Conflict of Interest Declaration
The ILCOR Continuous Evidence Evaluation process is guided by a rigorous ILCOR Conflict of Interest policy. The following Task Force members and other authors were recused from the discussion as they declared a conflict of interest: (none applicable)
The following Task Force members and other authors declared an intellectual conflict of interest and this was acknowledged and managed by the Task Force Chairs and Conflict of Interest committees: (none applicable)
Castren M, Perkins G, Kudenchuk P, Mancini MB, Avis S, Brooks S, Chung S, Considine J, Hatanaka T, Hung K, Nishiyama C, Ristagno G, Semeraro F, Smith C, Smyth M, Morley P, Olasveengen TM -on behalf of the International Liaison Committee on Resuscitation BLS Life Support Task Force.
Resuscitation care for suspected opioid-associated emergencies Consensus on Science with Treatment Recommendations [Internet] Brussels, Belgium: International Liaison Committee on Resuscitation (ILCOR) Basic Life Support Task Force, 2020 Feb 11th. Available from: http://ilcor.org
The continuous evidence evaluation process for the production of Consensus on Science with Treatment Recommendations (CoSTR) started with a systematic review of basic life support conducted by Maaret Castren and Theresa Olasveengen, with involvement of clinical content experts. Evidence for adult literature was sought and considered by the Basic Life Support Adult Task Force. These data were taken into account when formulating the Treatment Recommendations.
The PICOST (Population, Intervention, Comparator, Outcome, Study Designs and Timeframe)
Population: Adults and children with suspected opioid-associated cardio / respiratory arrest in the pre-hospital setting
Intervention: Bystander naloxone administration (intramuscular or intranasal), in addition to standard CPR
Comparators: Conventional CPR only
Outcomes: Survival to hospital discharge with good neurological outcome and survival to hospital discharge were ranked as critical outcomes. Return of spontaneous circulation (ROSC) was ranked as an important outcome.
Study Designs: Randomized controlled trials (RCTs) and non-randomized studies (non-randomized controlled trials, interrupted time series, controlled before-and-after studies, cohort studies) are eligible for inclusion.
Timeframe: All years and all languages were included as long as there was an English abstract; unpublished studies (e.g., conference abstracts, trial protocols) were excluded. Literature search updated to Oct, 2019.
Consensus on Science
We did not identify any studies reporting any critical or important outcomes of adults or children with suspected opioid-associated cardio / respiratory arrest in any setting, comparing bystander naloxone administration (intramuscular or intranasal) plus conventional CPR, to conventional CPR only.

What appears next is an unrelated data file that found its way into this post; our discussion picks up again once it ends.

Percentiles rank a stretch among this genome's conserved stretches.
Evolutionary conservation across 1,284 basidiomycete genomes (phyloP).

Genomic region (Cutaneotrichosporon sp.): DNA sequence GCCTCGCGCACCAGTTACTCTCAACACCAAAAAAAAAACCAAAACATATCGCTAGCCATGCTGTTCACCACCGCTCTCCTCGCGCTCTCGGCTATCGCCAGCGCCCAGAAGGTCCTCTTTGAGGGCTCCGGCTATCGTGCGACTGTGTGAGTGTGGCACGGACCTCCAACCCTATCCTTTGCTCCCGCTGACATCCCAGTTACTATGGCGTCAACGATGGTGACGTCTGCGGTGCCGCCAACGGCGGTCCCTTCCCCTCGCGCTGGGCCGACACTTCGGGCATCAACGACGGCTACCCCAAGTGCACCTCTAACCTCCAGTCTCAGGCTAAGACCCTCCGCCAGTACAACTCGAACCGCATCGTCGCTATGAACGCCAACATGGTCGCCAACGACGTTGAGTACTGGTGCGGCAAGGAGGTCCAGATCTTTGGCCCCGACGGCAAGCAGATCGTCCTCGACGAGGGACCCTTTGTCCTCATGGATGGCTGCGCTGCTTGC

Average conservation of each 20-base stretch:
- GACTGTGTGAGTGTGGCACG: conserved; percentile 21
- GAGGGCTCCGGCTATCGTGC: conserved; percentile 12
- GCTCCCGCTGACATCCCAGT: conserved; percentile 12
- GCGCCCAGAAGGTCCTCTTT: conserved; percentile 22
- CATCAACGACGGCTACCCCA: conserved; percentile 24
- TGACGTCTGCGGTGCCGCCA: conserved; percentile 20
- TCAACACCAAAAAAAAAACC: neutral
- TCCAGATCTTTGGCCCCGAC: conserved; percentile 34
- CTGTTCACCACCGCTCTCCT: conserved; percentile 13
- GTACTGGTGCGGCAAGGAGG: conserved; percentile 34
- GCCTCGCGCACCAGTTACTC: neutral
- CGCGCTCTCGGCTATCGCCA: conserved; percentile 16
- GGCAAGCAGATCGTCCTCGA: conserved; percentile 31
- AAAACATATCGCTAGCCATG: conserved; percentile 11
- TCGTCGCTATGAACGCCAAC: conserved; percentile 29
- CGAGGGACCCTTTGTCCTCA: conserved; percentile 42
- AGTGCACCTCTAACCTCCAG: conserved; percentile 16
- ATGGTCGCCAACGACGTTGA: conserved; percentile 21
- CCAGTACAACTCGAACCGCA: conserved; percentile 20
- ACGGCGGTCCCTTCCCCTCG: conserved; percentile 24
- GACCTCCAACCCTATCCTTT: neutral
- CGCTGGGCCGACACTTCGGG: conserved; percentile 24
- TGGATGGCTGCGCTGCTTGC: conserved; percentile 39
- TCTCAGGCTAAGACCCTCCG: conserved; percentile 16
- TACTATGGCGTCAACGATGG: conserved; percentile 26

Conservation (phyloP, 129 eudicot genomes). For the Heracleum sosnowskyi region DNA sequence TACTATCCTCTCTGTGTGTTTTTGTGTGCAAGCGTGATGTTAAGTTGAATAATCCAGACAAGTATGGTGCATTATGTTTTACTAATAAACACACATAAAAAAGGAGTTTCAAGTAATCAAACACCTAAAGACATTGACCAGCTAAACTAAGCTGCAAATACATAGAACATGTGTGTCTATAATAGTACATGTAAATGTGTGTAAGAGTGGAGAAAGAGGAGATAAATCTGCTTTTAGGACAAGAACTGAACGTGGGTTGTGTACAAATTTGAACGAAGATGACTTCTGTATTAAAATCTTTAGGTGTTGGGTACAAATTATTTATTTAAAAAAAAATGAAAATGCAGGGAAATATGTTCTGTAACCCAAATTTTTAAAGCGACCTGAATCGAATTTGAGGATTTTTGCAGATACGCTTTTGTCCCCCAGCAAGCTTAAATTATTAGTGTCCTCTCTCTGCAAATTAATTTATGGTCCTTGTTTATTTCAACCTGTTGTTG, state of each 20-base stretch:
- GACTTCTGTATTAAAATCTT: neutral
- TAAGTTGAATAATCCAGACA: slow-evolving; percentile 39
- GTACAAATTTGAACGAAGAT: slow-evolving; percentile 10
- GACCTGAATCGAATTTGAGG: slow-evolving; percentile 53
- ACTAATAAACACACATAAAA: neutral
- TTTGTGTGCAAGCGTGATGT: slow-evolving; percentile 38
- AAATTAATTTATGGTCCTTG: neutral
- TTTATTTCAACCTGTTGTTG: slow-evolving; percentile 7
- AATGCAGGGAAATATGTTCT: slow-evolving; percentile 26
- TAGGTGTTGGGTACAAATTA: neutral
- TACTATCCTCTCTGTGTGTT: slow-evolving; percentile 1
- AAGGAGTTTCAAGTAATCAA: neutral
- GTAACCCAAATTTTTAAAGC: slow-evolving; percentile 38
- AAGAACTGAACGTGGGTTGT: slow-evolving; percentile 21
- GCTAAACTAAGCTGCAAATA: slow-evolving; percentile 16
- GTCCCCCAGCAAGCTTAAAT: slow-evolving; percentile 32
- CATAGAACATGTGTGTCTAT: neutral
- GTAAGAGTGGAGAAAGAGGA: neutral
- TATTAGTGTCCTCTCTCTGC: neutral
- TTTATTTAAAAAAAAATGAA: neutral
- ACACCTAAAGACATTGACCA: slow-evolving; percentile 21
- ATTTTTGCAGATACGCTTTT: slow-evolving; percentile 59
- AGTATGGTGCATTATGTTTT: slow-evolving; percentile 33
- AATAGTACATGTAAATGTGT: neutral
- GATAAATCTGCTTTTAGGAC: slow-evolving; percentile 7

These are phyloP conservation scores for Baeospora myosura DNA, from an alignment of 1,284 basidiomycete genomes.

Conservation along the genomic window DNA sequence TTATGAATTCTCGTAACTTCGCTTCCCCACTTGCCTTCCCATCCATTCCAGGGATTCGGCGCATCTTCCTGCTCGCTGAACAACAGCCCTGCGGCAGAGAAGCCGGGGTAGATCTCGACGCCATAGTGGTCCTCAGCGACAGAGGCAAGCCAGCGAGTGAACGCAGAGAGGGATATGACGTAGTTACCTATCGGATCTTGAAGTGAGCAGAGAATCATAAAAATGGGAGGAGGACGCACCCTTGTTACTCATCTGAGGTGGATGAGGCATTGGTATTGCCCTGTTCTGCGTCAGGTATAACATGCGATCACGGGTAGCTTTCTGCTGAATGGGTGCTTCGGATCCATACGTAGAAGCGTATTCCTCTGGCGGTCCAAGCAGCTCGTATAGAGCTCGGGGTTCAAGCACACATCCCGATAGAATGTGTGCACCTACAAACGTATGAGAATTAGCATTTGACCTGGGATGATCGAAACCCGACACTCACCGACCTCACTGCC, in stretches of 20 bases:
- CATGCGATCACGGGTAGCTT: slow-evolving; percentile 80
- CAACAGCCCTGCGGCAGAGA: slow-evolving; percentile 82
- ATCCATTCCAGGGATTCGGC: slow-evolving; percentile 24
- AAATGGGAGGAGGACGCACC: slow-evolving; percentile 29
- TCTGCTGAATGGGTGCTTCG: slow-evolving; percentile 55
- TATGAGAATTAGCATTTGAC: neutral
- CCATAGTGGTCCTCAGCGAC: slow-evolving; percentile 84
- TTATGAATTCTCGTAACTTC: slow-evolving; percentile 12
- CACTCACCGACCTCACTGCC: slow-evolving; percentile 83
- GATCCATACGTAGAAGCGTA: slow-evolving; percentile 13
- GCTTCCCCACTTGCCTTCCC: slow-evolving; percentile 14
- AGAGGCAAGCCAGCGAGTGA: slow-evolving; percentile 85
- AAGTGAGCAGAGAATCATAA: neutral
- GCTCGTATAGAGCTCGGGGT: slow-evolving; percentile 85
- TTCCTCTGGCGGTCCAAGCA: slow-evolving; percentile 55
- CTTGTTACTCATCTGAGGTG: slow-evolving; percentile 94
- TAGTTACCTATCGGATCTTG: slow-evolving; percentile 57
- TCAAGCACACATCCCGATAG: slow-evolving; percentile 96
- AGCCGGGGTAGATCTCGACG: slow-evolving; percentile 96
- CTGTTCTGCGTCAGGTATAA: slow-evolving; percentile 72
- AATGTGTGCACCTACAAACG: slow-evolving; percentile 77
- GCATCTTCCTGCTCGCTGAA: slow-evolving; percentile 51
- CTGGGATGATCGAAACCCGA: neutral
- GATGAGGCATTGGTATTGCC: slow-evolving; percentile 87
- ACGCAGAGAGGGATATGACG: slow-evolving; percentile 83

We suggest CPR be started without delay in any unconscious person not breathing normally, and that naloxone be used by lay rescuers in suspected opioid related respiratory or circulatory arrest, (Weak recommendation, based on expert consensus)
Justification and Evidence to Decision Framework Highlights
There is no direct evidence comparing outcomes for patients with opioid induced respiratory or cardiac arrest treated with naloxone in addition to standard CPR compared to those treated with CPR alone. In a summary of four case-series including 66 patients, 39/39 patients who received naloxone after a opioid overdose recovered compared to 24/27 who did not receive naloxone.(Giglio 2015) At the population level, there is evidence to demonstrate improved outcomes in communities after implementation of various naloxone distribution schemes. A recent systematic review identified 22 observational studies evaluating the effect of overdose education and naloxone distribution using Bradford Hill criteria, and found causation between implementation of these programs and decreased mortality rates to be likely. (McDonald 2016)
Respiratory or cardiac arrest diagnosis is not always straight forward, and lay rescuers would be expected to have a high suspicion of cardiac or respiratory arrest in any unconscious person with suspected drug overdose. Naloxone administration is likely to have preventive effects if given after a drug overdose which has not yet manifest into respiratory or cardiac arrest, and the potential for desirable effects in a broader population strengthens the suggestion to administer naloxone in this setting. I addition, are very few reports of side-effects from Naloxone.(Wermeling 2015 20) And while it is possible that bystanders might spend valuable time finding and administering Naloxone instead of starting CPR during respiratory or cardiac arrest, lack of reports of harm from large scale implementation of Naloxone distribution schemes indicate this is not likely to be a big problem.
As there is no formal evaluation of naloxone with CPR vs. CPR alone in opioid overdose, it is not possible to formally balance desirable and undesirable effects of naloxone administration by lay persons. As a response to the growing epidemic, naloxone has been widely distributed by health care authorities to lay people in various opioid overdose prevention schemes. Overall these programs report beneficial outcomes at the population level. The BLS task force therefore considers it very likely that the desirable effects outweigh undesirable effects, and that use of naloxone is acceptable by key stakeholders as well as the general population.
Current knowledge gaps include but are not limited to:
- There is currently no evidence evaluating the role of naloxone use among bystanders attempting CPR in suspected opioid related respiratory or circulatory arrest.
- Further research is needed to determine the optimal components of resuscitation and the role of naloxone during bystander CPR.
Evidence-to-Decision Table: BLS-811-Resuscitation-care-for-suspected-opioid-associated-emergencies